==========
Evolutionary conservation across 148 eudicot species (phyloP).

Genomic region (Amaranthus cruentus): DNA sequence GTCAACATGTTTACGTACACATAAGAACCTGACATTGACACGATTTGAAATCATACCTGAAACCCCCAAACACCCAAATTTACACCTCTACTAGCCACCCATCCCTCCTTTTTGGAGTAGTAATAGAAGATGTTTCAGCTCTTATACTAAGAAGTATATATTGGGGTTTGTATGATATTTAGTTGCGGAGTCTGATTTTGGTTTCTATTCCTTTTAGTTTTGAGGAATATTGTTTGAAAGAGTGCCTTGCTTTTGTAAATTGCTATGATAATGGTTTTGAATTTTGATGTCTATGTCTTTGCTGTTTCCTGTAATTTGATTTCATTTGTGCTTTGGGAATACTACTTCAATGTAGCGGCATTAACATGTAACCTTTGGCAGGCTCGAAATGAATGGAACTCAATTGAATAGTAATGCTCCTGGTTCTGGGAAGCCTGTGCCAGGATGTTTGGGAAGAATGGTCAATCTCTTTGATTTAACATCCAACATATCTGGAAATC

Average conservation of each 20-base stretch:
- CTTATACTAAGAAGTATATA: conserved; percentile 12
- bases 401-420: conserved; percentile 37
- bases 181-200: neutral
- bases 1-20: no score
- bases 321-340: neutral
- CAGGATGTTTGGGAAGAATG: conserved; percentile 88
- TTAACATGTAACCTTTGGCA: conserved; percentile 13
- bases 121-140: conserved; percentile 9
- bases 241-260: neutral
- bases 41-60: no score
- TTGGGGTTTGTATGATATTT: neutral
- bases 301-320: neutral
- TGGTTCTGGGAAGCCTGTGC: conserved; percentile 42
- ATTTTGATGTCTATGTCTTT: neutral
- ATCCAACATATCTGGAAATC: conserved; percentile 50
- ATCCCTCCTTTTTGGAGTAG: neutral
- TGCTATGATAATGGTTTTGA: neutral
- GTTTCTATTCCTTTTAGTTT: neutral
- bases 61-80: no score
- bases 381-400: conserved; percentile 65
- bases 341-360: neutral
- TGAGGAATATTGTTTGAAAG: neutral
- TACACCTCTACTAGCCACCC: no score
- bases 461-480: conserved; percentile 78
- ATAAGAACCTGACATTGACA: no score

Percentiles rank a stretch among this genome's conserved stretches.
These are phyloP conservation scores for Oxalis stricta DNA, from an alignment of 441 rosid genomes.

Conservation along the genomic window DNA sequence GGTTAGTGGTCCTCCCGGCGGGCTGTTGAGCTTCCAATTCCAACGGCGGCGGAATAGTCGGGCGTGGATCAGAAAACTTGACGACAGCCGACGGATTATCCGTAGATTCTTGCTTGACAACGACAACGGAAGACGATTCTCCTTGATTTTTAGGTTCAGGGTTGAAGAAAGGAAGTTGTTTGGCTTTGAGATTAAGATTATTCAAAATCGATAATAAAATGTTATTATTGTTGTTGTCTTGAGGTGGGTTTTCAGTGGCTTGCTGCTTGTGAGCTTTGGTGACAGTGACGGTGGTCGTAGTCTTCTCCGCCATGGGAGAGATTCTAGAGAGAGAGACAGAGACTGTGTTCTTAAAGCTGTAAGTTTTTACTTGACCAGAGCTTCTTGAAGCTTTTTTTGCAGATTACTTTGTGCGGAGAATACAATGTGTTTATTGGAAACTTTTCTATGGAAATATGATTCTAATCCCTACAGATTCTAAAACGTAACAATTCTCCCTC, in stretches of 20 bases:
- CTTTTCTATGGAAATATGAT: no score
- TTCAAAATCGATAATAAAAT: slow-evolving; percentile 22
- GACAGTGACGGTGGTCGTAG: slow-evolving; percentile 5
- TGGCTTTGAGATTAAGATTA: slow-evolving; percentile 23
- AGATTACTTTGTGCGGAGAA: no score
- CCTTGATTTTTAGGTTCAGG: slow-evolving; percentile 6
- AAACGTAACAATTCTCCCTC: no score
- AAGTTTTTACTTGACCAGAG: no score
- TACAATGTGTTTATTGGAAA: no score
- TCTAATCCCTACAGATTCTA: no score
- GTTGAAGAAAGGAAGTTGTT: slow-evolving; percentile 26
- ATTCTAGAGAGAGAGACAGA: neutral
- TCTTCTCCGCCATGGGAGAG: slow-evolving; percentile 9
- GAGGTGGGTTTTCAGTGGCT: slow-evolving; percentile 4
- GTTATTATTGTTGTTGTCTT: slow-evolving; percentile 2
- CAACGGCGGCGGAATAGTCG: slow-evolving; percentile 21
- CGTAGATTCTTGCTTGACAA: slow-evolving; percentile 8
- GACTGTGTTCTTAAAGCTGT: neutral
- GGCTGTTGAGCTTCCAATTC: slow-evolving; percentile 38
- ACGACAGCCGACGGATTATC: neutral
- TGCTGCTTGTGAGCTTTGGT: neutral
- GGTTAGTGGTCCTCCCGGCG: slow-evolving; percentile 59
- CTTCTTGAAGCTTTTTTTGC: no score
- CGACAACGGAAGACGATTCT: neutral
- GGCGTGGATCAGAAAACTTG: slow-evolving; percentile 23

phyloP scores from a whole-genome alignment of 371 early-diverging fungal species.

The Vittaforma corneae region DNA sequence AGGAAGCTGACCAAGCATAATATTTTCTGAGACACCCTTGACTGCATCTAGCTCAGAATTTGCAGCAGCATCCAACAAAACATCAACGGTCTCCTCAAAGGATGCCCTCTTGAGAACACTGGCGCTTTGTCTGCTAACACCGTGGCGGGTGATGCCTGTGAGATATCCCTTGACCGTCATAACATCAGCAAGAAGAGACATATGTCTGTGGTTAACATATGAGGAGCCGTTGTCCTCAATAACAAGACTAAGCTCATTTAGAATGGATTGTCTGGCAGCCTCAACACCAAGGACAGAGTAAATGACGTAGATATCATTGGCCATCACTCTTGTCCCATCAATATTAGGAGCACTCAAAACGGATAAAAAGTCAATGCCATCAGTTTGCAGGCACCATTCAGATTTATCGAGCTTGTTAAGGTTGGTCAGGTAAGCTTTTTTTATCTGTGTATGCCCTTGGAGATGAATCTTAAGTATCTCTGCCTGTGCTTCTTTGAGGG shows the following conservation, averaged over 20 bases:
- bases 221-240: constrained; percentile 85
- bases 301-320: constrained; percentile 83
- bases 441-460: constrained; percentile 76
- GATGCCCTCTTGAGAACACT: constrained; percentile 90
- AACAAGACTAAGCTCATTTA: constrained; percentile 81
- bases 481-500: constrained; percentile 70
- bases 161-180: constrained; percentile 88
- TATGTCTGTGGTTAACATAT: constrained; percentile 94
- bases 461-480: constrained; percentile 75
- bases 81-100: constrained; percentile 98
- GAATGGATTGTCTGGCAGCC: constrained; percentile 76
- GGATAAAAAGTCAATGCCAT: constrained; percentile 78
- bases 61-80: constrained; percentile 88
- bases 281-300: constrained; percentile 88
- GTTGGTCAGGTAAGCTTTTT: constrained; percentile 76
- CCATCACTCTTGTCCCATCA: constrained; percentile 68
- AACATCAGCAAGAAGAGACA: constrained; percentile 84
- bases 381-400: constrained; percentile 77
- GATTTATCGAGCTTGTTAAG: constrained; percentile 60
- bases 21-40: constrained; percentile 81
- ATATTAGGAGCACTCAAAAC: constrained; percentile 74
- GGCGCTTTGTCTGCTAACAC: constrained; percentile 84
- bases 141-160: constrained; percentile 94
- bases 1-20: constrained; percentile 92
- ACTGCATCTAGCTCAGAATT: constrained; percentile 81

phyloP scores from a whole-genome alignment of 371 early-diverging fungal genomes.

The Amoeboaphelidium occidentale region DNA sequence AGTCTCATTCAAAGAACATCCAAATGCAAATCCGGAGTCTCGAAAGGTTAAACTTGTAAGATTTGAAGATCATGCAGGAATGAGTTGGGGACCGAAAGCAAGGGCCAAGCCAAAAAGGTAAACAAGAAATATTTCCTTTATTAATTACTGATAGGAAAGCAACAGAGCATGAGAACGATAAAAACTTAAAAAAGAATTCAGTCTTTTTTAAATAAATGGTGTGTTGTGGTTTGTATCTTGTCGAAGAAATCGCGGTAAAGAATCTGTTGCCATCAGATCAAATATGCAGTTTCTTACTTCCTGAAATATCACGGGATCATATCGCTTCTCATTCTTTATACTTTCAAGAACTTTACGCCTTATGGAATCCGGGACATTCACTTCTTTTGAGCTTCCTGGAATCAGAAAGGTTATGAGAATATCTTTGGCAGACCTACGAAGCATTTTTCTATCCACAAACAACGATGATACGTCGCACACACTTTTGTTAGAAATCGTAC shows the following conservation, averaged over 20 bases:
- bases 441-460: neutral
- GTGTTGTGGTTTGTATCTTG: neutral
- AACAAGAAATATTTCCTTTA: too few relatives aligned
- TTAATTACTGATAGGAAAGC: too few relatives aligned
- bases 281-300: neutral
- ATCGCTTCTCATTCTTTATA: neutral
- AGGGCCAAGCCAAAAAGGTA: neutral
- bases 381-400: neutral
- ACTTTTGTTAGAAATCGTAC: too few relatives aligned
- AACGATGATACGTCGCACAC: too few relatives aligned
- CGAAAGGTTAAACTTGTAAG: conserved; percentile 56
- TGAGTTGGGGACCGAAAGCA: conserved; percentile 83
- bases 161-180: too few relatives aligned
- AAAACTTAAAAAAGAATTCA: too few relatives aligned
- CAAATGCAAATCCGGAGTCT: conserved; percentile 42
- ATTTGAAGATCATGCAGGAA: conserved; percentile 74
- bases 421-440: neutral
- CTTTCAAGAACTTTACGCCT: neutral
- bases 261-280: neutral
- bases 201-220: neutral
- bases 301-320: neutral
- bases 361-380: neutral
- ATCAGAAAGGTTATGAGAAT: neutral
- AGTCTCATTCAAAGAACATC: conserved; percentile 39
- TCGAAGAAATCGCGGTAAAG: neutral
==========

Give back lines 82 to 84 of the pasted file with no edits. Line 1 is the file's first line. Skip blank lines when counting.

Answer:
- bases 1-20: constrained; percentile 92
- ACTGCATCTAGCTCAGAATT: constrained; percentile 81

phyloP scores from a whole-genome alignment of 371 early-diverging fungal genomes.